Give it some thought.  And before you trash the Caps in print yet again, give it some more thought.





1. JW - November 8, 2007

But: REALITY AFFECTS THOUGHTS, too. How many times already this season have we gone to the VC ready to cheer on a Caps win, only to leave hours later with a bitter taste in our mouths from the realization that we, in the stands, worked longer and harder for our win than the team on the ice did?

Some nights, they should pay _us_. Until that happens – until the deer has an equal chance to take home the hunter – we in the stands don’t win or lose the games. Affect the mood in the room, perhaps; alter the “reality” of professionals doing their jobs, NFW, or there would never be any such thing as a “road win”, ever.

Do you really want to believe that we cheer on such a delicate hockey club that the mood of the crowd on the other side of the glass is the difference between winning and losing? -JW

2. CapitalSpirit - November 8, 2007

Point well taken and well argued, and thanks for the discussion.

But read that again, though: I said that thoughts AFFECT the game on the ice. They don’t necessarily DECIDE it by themselves. But they can definitely INFLUENCE it, for better or worse. There’s a difference between being A factor and being the DECIDING factor.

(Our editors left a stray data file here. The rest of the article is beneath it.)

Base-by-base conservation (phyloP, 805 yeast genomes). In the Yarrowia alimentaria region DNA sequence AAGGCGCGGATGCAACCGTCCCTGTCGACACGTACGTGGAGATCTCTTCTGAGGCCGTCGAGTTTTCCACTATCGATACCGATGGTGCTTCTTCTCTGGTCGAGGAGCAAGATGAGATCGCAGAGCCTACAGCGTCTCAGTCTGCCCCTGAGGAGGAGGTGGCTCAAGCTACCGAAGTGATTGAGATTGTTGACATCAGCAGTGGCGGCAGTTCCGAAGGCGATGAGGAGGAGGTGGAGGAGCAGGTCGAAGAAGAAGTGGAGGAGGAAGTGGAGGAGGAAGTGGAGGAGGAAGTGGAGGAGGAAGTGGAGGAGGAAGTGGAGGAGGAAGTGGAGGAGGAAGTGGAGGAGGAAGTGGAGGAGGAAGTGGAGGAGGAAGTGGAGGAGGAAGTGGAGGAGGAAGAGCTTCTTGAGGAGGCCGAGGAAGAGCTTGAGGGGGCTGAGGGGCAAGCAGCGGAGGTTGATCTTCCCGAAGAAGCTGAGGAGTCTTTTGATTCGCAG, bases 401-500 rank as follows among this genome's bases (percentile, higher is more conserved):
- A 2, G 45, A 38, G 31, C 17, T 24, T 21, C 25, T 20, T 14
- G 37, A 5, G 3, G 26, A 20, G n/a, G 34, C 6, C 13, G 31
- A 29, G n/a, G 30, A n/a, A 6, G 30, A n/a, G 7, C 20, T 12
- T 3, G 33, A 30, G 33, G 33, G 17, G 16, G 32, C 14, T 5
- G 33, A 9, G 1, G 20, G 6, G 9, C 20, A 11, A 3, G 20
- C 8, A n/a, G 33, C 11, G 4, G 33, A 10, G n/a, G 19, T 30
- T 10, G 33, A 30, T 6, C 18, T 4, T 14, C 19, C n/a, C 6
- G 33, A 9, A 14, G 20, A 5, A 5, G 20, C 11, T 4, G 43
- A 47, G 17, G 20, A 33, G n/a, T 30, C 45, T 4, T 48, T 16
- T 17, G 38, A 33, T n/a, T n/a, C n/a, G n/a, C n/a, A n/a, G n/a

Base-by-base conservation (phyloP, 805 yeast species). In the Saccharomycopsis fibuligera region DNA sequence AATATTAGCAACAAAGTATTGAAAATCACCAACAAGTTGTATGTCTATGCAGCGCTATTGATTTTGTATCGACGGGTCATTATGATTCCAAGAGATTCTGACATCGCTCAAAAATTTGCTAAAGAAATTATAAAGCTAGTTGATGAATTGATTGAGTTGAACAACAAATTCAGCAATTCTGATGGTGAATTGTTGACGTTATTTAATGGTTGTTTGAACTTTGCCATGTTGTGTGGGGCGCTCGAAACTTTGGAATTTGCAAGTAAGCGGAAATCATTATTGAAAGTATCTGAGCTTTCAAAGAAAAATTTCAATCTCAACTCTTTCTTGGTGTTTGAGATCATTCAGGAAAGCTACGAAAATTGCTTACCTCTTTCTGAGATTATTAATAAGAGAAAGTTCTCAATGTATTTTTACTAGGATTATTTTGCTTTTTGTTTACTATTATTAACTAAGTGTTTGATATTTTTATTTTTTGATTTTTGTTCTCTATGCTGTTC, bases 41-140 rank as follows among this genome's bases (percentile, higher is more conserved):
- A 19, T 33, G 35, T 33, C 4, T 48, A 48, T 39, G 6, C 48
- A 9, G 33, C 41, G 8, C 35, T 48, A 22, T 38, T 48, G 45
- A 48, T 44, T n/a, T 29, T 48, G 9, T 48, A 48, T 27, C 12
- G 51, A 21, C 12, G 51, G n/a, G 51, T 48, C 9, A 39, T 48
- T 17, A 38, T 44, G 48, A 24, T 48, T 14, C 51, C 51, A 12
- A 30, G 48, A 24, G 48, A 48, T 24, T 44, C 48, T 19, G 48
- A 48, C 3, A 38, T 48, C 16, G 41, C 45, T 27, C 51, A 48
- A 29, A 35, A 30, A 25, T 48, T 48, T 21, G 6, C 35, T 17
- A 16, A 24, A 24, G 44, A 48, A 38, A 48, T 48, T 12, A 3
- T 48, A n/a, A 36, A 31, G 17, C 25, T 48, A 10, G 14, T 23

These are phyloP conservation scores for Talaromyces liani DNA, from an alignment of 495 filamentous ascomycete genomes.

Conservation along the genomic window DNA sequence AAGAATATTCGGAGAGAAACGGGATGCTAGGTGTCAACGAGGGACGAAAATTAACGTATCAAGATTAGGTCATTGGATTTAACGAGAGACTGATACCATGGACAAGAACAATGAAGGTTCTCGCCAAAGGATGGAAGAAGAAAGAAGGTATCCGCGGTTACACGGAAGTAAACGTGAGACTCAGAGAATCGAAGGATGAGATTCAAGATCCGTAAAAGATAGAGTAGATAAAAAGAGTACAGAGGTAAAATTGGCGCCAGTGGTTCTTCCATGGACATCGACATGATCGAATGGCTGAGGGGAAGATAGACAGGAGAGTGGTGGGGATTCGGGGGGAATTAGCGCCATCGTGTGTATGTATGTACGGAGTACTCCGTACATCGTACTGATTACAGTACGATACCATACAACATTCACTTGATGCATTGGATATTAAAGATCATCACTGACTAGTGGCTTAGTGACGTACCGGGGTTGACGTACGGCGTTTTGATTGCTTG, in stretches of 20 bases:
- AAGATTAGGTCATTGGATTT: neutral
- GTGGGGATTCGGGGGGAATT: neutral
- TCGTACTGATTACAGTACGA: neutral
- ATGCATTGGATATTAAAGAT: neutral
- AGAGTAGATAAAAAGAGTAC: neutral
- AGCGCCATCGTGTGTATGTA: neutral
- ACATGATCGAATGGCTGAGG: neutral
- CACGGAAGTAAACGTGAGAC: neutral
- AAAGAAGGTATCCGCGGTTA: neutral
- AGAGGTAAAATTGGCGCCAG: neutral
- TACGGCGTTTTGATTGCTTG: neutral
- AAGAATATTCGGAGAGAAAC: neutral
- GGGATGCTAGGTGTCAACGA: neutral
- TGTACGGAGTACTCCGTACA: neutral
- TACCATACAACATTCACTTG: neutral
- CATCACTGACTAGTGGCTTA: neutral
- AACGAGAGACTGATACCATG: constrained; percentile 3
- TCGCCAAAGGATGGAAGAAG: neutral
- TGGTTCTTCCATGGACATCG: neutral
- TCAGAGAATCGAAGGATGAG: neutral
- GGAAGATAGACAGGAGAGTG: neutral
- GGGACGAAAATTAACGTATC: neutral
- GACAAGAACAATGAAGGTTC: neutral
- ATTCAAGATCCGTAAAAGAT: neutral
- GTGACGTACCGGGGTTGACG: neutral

Go back to those two home games I mentioned–Flyers and Pens–and consider those shots that al…most…got…through…but didn’t cross the line. If those had bounced the Caps’ way, they might very well be 7-7-1 right now, and sitting in 9th, not 15th. Those were, in hockey terms, tiny events with very big impacts. Is it POSSIBLE that the thought energy of those divided crowds MIGHT have been a factor in those close calls?

I maintain that the crowd is a factor in games: just ask the Senators how they did in the Duck Pond during the Stanley Cup Finals last year. Now ask the Ducks if THEY think they got help from the emotions of the crowd. If they did, well, a team that has Chris Pronger on it certainly doesn’t fit my definition of a delicate hockey club.

Consider this quote from Jiggy:

“When there’s heat going against you, guys like Prongs will take the heat for the rest of the guys. The energy of the crowd is directed toward Prongs instead of the rest of us. It’s something that doesn’t seem to bother him, and it might give some other guys a chance to feel a little bit more comfortable.”

Are you sure that crowd energy isn’t at least a CONTRIBUTING factor in games?